A tornado of nine giggling, squealing first grade girls descended upon the house after school on Thursday, leaving a chaos of cupcake crumbs, sanding sugars, non-pariels, frosting, stickers, jewels, balloons, streamers and scattered conversation hearts in its wake.
My daughter and I threw a Valentine’s Day party for her friends.
I love Valentine’s Day, sentimental fool that I am. We came up with the idea in the icy, dark depths of January, when we were constantly snowed in and barely able to dig out at times. A blizzard of pink cheer was definitely in order. We decided on card making and cupcake decorating as activities. She and I started by making the invitations out of construction paper cut into hearts and glued onto pink poster board cut to fit some funky lined envelopes I had on hand. She decorated the invitations with foam hearts of all colors and ruby-red stick-on heart jewels for added bling. I addressed them in super-loopy curlicue script and sent them using “Love” stamps from the Post Office.
I should have known at that early point that we’d end up going overboard.
I transformed the dining room into an explosion of pink streamers, dangling hearts and red heart-shaped balloons, then set the table with pink plates and matching heart napkins and cups upon a pink disposable tablecloth. I framed the entryway with a glittery heart garland draped like a giant, metallic feather boa.
My daughter and I made chocolate-covered strawberries, mainly for the mothers to eat when dropping off and picking up their daughters. But they were devoured by all. I also put out some chilled Prosecco (Champagne entails just too many expectations) and foil-covered Swiss chocolate hearts and squares from Rohr for the adults.
With all that melting chocolate laying around, I got a little more ambitious: We used molds to make solid hearts and two-tone roses in both white chocolate dyed pink and dark chocolate. Selections of each were put into heart-covered cellophane gift bags, tied with a frizz of curling ribbon and placed into the larger pink paper goodie bags. I also tossed in a valentine’s candy necklace in each. My daughter begged and pleaded at Michael’s Craft Store to please, please, please buy the glitter heart wands because they were “covered in real fairy dust.” I did, and one went into each girl’s bag as well.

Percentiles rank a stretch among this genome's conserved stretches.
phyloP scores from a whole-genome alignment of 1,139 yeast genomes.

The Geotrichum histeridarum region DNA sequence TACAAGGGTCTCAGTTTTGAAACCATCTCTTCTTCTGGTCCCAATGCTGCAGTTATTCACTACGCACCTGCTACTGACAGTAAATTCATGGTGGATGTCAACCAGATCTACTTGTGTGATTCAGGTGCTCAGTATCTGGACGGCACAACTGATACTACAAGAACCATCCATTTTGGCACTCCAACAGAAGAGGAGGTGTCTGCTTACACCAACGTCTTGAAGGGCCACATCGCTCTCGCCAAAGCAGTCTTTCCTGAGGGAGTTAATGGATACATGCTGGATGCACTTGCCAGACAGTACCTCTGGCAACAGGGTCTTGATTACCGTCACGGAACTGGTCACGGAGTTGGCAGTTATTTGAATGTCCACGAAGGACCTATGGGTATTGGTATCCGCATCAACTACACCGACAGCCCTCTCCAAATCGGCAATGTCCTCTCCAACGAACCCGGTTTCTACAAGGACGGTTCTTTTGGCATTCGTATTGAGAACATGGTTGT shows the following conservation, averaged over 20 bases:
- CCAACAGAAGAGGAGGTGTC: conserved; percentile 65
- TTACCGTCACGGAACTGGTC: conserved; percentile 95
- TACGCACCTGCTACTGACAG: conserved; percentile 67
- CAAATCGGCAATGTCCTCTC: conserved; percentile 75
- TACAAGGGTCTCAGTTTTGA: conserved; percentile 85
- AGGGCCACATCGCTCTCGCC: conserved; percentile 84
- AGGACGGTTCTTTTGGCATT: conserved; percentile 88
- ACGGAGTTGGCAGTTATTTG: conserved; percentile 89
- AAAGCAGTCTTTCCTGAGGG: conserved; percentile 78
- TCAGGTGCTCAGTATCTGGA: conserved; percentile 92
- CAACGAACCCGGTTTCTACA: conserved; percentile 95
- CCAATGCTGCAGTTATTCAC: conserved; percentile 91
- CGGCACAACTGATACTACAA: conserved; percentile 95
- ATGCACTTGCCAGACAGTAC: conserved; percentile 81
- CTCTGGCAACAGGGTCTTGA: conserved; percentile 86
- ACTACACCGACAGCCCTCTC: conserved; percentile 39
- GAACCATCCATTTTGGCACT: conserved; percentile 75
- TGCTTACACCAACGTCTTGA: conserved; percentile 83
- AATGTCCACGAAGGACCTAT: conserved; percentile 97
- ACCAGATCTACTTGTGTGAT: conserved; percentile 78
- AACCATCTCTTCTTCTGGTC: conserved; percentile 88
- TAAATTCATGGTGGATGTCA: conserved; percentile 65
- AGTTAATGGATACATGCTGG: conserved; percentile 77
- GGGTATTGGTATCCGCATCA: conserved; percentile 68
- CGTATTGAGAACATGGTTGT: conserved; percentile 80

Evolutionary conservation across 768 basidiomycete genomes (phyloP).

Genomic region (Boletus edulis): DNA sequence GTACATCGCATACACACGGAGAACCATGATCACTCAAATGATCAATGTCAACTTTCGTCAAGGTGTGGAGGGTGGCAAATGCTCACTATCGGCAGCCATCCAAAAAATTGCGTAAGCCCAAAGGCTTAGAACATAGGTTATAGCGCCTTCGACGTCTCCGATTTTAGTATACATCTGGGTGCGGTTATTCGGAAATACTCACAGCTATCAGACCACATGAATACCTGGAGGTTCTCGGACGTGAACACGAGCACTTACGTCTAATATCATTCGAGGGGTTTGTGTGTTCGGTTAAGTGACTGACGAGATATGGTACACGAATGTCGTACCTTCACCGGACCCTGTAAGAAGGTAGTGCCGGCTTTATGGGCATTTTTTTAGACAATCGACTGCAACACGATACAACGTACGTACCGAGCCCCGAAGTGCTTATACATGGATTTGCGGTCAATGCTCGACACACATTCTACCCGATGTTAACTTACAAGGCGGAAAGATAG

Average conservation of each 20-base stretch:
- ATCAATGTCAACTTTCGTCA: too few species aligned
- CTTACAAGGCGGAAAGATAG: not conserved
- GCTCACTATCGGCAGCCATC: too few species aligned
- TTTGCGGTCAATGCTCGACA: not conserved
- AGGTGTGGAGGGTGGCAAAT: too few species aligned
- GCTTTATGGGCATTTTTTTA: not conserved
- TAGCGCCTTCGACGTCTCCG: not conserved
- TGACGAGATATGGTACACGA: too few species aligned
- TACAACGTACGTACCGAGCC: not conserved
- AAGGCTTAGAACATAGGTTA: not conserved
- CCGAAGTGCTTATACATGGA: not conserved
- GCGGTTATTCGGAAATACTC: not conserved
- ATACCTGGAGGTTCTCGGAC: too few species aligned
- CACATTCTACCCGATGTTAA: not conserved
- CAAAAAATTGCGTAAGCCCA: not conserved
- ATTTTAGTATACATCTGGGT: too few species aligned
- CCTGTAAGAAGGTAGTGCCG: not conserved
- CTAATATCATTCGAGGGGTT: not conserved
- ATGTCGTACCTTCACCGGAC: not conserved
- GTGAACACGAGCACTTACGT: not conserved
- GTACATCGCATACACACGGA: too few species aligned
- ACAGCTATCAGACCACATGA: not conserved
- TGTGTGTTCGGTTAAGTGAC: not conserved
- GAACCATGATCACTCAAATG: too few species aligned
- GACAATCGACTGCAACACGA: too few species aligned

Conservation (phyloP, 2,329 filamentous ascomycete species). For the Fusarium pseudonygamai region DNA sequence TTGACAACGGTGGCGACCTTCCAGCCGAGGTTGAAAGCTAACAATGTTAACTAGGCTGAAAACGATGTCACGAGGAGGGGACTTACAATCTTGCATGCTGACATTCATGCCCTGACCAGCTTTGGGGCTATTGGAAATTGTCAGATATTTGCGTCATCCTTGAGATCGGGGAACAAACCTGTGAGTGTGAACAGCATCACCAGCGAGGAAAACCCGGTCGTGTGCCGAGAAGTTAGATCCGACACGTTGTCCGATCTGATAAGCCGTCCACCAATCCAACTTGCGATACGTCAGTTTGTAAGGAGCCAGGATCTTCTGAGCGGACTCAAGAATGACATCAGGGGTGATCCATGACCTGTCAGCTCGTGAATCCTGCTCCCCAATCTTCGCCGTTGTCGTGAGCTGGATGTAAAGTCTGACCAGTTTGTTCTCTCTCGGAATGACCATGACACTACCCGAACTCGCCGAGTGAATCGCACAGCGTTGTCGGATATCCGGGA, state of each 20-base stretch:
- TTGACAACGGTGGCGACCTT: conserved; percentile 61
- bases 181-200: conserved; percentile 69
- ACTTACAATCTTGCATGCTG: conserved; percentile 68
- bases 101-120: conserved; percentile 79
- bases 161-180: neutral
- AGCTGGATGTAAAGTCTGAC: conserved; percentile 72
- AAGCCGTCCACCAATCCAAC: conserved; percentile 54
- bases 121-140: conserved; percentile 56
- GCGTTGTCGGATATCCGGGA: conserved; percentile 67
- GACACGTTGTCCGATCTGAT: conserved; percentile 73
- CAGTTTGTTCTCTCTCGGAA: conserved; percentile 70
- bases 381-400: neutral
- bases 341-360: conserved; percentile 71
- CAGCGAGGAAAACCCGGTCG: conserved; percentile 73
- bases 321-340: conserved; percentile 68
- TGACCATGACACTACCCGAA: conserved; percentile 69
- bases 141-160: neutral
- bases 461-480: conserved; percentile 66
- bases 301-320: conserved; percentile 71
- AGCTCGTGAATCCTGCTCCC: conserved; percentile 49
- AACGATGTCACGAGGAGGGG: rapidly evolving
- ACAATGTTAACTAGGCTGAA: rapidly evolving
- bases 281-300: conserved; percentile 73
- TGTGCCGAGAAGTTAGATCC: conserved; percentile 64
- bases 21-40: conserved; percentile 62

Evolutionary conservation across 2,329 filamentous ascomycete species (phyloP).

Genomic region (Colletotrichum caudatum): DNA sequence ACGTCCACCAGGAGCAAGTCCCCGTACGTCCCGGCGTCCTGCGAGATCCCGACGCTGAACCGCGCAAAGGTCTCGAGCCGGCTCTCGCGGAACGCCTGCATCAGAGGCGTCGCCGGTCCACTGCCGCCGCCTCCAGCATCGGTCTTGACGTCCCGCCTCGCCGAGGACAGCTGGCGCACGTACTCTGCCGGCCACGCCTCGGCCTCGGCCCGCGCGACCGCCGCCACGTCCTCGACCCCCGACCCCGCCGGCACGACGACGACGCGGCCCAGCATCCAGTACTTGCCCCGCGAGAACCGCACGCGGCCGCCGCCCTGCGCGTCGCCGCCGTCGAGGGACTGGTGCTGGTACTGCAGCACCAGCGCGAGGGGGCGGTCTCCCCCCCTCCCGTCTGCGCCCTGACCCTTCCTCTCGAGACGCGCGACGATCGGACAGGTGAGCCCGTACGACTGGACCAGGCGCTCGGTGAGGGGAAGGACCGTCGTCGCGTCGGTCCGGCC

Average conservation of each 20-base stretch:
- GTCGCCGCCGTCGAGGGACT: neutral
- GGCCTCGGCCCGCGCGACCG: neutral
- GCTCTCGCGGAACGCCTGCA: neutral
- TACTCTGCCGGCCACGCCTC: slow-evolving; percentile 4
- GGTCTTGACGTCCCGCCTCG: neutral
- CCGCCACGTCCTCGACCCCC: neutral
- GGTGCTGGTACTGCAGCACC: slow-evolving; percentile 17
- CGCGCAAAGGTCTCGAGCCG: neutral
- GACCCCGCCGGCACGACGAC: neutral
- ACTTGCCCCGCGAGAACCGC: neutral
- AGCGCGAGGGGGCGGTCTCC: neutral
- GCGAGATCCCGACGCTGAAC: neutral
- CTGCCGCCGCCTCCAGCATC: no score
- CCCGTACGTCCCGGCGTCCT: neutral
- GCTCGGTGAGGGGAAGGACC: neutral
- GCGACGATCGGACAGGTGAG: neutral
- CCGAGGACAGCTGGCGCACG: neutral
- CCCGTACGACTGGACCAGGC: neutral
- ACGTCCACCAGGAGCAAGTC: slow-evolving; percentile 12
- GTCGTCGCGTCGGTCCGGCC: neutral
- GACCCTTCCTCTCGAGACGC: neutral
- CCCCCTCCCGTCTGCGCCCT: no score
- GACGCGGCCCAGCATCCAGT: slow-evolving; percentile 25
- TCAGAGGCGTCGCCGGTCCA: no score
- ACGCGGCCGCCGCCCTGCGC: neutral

But honestly, the girls did all of the work and filled the bags with their efforts. The cards were a blank canvas, with a pink background and doily edge, and they turned out very well: the girls mainly made them for mainly for their parents or teachers and included lots of hearts, X and O kisses and hugs, and wrote loving sentiments. The girls worked very intensely and quite nicely together, cooperating, politely helping each other when asked, and sharing stickers and jewels. It was really quite sweet to watch.
Then all hell broke loose though after a break, during which the girls raided the princess dress-up chest while I set out the cupcakes and accoutrements. But what a riot!
My daughter and I pre-baked both chocolate and golden-butter cupcakes and turned – seriously - a half gallon of store-bought tubs of vanilla frosting into different colors. The girls got to decorate one cupcake of each flavor. Some had never used a pastry bag before, so there was a learning process and a lot of laughs involved. Cupcake décor included Sweet Tart conversation hearts, pink and lavender M & Ms, Jelly Belly jellybeans in all shades of solid and speckled pink, large heart-shaped Wilton sprinkles, edible pink pearls, a pink red and white non-pariel blend, electric pink, violet and red sanding sugars, Williams Sonoma gold and silver shimmering sugars over from Christmas and – how could I resist? – Maraschino cherries for those who wanted them on top. All were set out in bowls that criss-crossed the table, were shared, spilled, mixed together and eaten out of directly (that was the candy …)
The girls’ super-frosted delectables went into fuchsia and white boxes shaped like Chinese-food containers (thank goodness for the dollar store!), to maintain the integrity of the cupcakes. I suggested that the girls all take one to school the next day as a lunchtime dessert, to be part of “The Valentine’s Cupcake Club.” Within a split second, one girl said, "Um, no" without even looking up, and I was shot down. The others pretty much agreed with the "no." Forty years after I was their age, and Mommy is still a dork.
In the end, surprisingly few of the girls were in sugar-shock, and none of them wanted to leave. That was fine, since some of the mothers lingered over a glass of Prosecco. Thankfully, the mother of one of my daughter’s best friends came over to help with the insanity, and we both needed a glass by the end of the party!
I sent the girls off with their goody bags and their choice of balloons from the house, fed my daughter dinner, cleaned up and nearly collapsed.
But amazingly during her evening bath, my daughter and I started planning her next event.
We can’t wait!